L — Loyalty
The theology that undergirds marriage and the covenantal unity that binds a couple should be accompanied by a loyalty between husband and wife.
Up until you get married, your loyalty is to your mom and dad. This is clear from the fact that the would-be couple leaves their respective father and mother and from the command to honor our fathers and mothers (Eph. 6:2, quoting Ex. 20:12 and Deut. 5:16). But on the day you are married, that changes. There is a new loyalty. Marriage does not break the filial relationship, but it does irreversibly change it. You must “leave” physically, emotionally, and financially to build your own family, and your parents must be prepared to relinquish their hold upon their son or their daughter. Under the Lord Jesus Christ, your greatest loyalty ought to be to your spouse.
I — Intimacy
Included in this one-flesh loyalty is a newfound intimacy. The order of Genesis 2:24 and Ephesians 5:31 (see also Matt. 19:5; Mark 10:7–8) is vitally important. It makes perfectly clear that the public promise precedes the private pleasure.
God has created moral boundaries, and He created them in order that we might enter into the fulfilling intimacy He loves to provide for us in the context of the covenantal union. The only safe and satisfying place for sex is within the security of lifelong companionship—not in the shifting shadows of a part-time, short-term experiment.
If you are not yet married, God’s grace can help you to live as He intends. If you have already made mistakes—and who among us hasn’t, in thought and desire if not in deed?—then God’s grace freely offers forgiveness and restoration.
P — Priority
Ephesians 5 also tells us about the new priority that comes with marriage: “However, let each one of you love his wife as himself, and let the wife see that she respects her husband” (v. 33).
In a nutshell, our priority in marriage is this: that the love of Christ for His church might be seen in the microcosm that is the husband’s love for his wife, and that the submission of the church to Christ might be mirrored in the submission of a wife to her husband. Put simply: love your wife, respect your husband. It’s wonderful and possible by God’s grace.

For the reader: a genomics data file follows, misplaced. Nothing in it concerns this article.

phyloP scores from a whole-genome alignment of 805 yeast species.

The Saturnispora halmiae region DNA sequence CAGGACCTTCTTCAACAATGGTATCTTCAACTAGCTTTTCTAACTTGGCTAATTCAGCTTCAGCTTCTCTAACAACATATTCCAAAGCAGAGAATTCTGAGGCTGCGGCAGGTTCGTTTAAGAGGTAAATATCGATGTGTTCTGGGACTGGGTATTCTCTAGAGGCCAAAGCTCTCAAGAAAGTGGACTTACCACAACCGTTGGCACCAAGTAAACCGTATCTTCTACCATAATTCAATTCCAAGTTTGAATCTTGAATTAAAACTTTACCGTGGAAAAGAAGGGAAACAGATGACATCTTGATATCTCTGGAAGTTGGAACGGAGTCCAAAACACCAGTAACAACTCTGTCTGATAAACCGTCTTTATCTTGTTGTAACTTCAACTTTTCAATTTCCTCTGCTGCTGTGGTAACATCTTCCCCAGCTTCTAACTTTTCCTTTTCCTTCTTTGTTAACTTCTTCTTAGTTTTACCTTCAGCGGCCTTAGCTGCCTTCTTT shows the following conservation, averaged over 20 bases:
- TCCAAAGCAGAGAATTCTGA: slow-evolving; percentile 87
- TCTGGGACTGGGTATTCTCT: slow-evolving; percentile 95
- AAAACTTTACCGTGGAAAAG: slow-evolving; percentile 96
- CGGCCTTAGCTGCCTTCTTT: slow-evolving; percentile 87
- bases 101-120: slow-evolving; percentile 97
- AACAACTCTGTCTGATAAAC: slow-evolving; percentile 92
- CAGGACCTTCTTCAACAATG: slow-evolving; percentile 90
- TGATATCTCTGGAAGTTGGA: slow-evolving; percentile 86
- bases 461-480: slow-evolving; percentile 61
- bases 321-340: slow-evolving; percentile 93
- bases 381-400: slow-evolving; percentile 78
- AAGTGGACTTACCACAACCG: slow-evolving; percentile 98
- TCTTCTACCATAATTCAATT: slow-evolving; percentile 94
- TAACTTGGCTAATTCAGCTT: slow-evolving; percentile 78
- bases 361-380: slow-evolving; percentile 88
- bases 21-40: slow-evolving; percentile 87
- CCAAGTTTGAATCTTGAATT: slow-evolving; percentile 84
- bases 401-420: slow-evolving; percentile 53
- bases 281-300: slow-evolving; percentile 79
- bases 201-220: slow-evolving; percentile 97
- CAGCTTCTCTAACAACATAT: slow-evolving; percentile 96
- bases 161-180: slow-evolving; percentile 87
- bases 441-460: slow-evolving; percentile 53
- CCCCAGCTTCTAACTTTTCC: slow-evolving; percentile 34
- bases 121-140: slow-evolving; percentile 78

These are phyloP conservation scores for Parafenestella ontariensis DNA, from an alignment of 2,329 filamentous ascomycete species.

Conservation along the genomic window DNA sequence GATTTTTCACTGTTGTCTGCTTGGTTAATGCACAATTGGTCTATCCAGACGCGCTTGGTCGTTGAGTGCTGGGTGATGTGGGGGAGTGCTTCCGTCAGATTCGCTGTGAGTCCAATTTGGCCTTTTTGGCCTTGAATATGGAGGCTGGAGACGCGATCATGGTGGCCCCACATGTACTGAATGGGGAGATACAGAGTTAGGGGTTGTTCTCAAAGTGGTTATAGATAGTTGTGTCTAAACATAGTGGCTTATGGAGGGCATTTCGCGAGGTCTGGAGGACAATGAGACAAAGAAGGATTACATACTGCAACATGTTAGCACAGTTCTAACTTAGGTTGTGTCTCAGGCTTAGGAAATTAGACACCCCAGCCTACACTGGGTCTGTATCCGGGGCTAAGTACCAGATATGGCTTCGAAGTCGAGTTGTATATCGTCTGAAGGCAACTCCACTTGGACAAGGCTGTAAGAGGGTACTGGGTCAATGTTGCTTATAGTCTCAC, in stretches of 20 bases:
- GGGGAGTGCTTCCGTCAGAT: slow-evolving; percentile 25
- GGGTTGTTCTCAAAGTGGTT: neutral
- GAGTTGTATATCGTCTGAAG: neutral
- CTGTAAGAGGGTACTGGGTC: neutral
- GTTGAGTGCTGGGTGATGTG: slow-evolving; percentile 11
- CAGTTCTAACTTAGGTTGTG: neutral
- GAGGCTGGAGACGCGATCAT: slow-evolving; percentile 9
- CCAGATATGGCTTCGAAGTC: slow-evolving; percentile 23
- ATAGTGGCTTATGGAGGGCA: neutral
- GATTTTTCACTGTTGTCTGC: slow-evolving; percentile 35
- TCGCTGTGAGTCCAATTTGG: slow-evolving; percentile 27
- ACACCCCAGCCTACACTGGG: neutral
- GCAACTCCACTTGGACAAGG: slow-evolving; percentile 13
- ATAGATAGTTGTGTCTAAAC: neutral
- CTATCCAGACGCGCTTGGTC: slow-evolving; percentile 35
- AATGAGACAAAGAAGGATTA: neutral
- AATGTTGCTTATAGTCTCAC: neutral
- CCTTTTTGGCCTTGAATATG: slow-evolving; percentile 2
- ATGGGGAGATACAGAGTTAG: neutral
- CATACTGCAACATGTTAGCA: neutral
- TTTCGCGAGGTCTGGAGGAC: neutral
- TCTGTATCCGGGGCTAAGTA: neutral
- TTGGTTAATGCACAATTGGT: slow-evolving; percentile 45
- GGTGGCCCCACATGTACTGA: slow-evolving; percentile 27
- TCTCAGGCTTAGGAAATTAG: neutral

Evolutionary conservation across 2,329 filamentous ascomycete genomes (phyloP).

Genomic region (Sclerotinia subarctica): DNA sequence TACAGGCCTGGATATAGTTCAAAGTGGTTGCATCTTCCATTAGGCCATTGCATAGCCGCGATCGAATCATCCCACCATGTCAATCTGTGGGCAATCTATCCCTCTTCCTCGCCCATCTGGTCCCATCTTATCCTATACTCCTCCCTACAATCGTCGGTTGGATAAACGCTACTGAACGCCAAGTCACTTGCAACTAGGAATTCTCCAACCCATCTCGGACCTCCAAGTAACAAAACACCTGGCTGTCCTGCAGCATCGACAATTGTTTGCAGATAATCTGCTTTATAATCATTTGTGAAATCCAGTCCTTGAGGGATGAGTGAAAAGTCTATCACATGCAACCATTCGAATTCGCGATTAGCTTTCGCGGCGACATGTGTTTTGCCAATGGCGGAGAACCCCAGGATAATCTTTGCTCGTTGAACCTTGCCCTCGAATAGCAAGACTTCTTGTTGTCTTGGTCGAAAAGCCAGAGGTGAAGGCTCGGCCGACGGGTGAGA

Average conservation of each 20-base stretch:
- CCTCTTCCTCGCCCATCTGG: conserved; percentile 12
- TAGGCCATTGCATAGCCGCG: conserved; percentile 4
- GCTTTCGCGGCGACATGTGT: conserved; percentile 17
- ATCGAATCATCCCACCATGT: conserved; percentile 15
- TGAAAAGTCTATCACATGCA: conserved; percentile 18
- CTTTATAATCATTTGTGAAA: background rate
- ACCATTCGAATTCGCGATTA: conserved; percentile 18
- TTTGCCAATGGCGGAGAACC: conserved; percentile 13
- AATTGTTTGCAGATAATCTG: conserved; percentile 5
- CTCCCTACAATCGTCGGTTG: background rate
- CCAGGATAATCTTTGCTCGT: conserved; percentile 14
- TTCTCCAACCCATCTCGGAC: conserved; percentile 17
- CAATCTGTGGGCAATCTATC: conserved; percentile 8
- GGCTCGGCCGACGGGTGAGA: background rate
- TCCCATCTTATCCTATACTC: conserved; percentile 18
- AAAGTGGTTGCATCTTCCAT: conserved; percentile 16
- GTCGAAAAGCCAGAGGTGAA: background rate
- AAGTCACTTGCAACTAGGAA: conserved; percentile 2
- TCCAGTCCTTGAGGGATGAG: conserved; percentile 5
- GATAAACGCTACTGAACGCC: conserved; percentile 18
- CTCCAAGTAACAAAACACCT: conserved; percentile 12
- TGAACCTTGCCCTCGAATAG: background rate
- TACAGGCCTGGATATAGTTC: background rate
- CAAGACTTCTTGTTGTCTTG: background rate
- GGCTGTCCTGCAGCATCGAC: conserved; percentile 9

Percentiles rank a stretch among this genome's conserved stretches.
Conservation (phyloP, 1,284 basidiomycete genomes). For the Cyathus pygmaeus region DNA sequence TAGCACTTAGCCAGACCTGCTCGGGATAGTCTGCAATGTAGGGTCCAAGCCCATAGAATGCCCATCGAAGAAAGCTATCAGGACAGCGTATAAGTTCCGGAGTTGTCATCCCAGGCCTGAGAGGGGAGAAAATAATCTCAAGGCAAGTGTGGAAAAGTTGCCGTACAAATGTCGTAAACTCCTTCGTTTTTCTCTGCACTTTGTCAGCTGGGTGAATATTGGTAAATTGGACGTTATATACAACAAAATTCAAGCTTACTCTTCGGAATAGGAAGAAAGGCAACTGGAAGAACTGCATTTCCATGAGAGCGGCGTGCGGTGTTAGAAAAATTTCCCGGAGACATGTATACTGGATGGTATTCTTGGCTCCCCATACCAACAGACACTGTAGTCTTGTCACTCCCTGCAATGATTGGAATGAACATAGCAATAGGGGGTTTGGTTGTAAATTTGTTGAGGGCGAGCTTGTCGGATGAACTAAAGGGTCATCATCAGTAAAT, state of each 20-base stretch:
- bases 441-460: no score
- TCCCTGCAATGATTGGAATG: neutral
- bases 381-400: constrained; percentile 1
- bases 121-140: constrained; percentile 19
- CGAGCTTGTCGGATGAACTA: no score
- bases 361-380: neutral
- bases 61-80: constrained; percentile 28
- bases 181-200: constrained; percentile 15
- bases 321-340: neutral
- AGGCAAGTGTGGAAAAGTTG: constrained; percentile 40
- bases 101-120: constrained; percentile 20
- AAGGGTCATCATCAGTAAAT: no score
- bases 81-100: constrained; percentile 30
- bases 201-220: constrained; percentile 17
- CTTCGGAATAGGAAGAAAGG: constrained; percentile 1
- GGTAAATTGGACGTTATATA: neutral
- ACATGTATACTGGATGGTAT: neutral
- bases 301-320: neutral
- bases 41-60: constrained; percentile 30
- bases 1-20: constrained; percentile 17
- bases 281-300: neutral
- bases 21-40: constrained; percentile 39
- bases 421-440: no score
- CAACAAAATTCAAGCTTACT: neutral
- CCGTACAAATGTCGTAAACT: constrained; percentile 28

In a nutshell, our priority in marriage is this: that the love of Christ for His church might be seen in the microcosm that is the husband’s love for his wife, and that the submission of the church to Christ might be mirrored in the submission of a wife to her husband.
Husbands, instead of focusing on your status, your position, your rights—instead of thrusting obligations upon her—make it a priority to give yourself up in loving and leading your wife. And wives, instead of focusing on what you dislike about his leadership, make it a priority to be gladly and humbly led in godliness by your husband.
S — Sanctity
Finally, the intimacy and priority of the marital union provides the ground for marriage’s sanctity. Hebrews 13:4 says, “Let marriage be held in honor among all, and let the marriage bed be undefiled, for God will judge the sexually immoral and adulterous.” In other words, we ought never to take marriage and its benefits lightly.
You may not know it from looking around at our culture, but God Himself instituted marriage in the garden of Eden, and it is a covenant commitment worthy of tremendous honor. If you are married, as you reflect on your own commitment to your wife or husband, remember that theology supports the one-flesh unity you now share. In that unity, your loyalty to one another is a source of deep and lasting intimacy. In that loyalty and intimacy, you have been drawn into the sanctity of a divinely appointed union. It will never be all roses, but with God’s help—and maybe even a few tulips now and then—your marriage can be a fountain of great joy.
This article was adapted from the sermon “Marriage: God’s Design” by Alistair Begg.